Carter: Local Honky Tonks

Local Honky Tonks

Richard Carter

I received an e-mail from Kenny Mayo the other day about an exhibit he is starting to put together for the North Texas History Museum downtown. His idea is to put together an exhibit of honky tonk music in Wichita Falls from 1950 to 1970. You might not be able to tell it now, but Wichita Falls used to have some ace honky tonk bands back in the day and musicians who spent a lot of time playing for some big names. If you don’t believe me, go by Dwayne Kinnett’s shop some time and he can show you some pictures and connect some area faces to some major bands. And a lot of those guys were serious characters back in the day. Some of them still are.

Anywho, he asked me if I could help put him in touch with some people who might provide some pictures and some of the old microphones and things that people used to use back in the day. If you think you might be able to help him, I suggest you contact the museum (on Indiana St) and they can put you in touch with Mayo. The cool thing about the exhibit is that you’ll be able to see guitars, stand-up basses (or what they once called dog house basses) and old sparkly drums as well as the old tube amps that normally only get seen in museums or guitar shows with huge prices on them. Plus, there will be those old-fashioned promo black and white 8 by 10 inch images—some of which can be really colorful (and humorous). There will be all sorts of other things displayed. But I think the best thing will be the people who show up for the opening. That opening should bring musicians from all over Texas who can tell stories that are up to 60 years old and retell stories that may have been passed around longer than that, and some of those stories may be embarrassing for some people.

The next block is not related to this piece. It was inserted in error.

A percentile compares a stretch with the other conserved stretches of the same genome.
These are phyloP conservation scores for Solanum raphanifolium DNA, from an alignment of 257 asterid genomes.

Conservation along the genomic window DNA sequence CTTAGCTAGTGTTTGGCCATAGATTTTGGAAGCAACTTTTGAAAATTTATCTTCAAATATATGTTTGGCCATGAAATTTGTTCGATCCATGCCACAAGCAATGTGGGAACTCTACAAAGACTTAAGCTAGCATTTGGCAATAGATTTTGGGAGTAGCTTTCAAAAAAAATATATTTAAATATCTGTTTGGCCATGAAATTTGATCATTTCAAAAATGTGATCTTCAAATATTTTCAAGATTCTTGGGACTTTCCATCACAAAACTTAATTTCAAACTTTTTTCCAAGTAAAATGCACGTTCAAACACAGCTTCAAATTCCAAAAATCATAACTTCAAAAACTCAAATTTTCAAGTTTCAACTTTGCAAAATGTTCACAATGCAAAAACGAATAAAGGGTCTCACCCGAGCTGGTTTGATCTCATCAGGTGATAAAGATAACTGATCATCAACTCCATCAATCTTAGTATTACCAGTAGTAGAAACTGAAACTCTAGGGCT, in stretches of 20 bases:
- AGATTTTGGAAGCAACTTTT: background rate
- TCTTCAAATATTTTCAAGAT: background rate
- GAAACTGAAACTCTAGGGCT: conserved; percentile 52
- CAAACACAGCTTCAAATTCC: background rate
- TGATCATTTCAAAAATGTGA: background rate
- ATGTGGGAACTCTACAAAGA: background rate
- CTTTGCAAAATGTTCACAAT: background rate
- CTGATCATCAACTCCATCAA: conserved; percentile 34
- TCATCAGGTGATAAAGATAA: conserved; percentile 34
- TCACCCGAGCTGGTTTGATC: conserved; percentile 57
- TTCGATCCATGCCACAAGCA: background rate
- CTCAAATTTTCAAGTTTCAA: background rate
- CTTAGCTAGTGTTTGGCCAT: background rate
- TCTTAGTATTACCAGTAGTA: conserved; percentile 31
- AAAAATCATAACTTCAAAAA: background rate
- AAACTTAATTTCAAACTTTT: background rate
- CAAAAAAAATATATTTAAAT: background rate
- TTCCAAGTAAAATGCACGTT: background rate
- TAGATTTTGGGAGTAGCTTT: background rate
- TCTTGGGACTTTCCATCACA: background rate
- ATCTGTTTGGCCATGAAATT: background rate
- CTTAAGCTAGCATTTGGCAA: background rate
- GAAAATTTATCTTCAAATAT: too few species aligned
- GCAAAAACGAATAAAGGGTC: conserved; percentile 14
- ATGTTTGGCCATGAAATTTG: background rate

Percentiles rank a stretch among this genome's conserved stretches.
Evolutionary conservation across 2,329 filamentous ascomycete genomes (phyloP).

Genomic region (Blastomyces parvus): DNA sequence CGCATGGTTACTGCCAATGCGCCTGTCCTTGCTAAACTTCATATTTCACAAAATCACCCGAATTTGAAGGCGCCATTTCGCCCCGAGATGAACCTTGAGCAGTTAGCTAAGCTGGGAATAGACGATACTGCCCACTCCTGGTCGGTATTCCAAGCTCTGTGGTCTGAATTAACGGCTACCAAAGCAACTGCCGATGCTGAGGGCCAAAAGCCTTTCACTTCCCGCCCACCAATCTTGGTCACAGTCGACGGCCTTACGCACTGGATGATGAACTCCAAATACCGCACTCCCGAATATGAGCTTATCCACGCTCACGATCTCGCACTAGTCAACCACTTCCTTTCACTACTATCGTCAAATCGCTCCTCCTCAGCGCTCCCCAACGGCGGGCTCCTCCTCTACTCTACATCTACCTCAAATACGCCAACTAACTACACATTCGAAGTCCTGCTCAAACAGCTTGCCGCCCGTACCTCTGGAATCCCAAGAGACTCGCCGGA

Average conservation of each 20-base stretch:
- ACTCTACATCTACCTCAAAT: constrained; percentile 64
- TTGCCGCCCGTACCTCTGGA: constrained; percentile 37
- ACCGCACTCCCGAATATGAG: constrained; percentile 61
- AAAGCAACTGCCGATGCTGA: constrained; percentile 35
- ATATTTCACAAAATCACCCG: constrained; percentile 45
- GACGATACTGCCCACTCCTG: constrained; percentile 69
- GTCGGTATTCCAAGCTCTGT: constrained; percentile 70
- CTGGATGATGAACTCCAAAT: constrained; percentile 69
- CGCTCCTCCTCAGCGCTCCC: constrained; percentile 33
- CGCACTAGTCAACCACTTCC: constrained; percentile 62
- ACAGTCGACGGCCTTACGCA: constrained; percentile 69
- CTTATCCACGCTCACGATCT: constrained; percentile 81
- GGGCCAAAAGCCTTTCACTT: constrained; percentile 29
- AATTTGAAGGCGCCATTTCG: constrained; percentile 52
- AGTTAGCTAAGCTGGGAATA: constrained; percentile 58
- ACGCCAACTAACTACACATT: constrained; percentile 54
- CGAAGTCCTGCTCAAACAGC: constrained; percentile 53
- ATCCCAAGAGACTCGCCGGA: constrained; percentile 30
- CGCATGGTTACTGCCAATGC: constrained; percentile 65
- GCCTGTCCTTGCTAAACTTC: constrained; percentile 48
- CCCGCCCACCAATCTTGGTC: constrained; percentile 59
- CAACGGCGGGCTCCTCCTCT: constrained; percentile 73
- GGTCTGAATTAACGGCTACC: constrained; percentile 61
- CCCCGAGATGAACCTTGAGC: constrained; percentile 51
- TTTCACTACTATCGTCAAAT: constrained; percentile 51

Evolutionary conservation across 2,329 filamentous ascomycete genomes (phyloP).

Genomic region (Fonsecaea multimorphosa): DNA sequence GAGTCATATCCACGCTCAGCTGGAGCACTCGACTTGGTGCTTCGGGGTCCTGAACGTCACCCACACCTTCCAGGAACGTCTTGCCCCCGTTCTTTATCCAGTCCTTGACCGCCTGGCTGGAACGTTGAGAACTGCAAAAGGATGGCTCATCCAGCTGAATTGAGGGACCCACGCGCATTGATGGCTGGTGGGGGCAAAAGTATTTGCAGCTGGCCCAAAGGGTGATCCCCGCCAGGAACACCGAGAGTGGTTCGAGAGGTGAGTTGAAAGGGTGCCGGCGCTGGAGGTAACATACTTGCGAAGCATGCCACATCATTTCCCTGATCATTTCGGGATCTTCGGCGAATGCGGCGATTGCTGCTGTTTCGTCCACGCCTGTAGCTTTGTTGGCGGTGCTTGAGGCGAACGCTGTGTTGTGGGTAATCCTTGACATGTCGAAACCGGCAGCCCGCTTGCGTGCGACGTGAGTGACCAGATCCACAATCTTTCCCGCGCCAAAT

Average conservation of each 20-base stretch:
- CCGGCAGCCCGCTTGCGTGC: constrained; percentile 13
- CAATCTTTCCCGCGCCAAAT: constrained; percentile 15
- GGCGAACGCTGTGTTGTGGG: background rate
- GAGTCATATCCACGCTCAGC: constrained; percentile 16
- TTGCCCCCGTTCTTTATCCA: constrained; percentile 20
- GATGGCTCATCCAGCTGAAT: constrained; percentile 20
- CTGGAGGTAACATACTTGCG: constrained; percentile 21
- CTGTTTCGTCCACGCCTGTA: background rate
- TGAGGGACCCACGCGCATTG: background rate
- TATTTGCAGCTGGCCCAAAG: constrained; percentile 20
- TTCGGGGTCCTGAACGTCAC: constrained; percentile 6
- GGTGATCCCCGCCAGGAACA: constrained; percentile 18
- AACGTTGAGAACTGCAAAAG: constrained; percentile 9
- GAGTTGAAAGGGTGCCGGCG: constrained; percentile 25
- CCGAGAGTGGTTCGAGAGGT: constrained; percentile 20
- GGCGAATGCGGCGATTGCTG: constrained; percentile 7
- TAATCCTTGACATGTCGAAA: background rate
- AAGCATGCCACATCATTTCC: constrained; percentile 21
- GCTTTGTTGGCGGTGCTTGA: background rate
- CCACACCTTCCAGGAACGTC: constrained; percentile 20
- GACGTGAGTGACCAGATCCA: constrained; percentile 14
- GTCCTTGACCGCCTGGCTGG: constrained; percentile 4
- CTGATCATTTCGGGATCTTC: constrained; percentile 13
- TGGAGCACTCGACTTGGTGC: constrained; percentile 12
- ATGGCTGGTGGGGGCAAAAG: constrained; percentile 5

When you think that Hank Williams used to come through Wichita Falls fairly often and that Elvis Presley and any number of early country guys (whose named you would recognize) would come through and play shows at clubs like the MB Corral, I think it’s going to be a fabulous evening. And I think the show will remind people what Wichita Falls once was, and perhaps what it might become one day again.

So, if you have something or know someone who might have something interesting from back in the day, please contact the museum to pass it along to Kenny Mayo.

Who knows? One day we might see an exhibit of the all-ages scene in Wichita Falls that drew a bunch of bands that a lot of people might not have heard but that were known by music aficionados across the country. There is still a possibility of the recently reformed Paulsen playing a show locally. It would appear they are playing in New Jersey at this point. Cross your fingers already and Facebook these guys.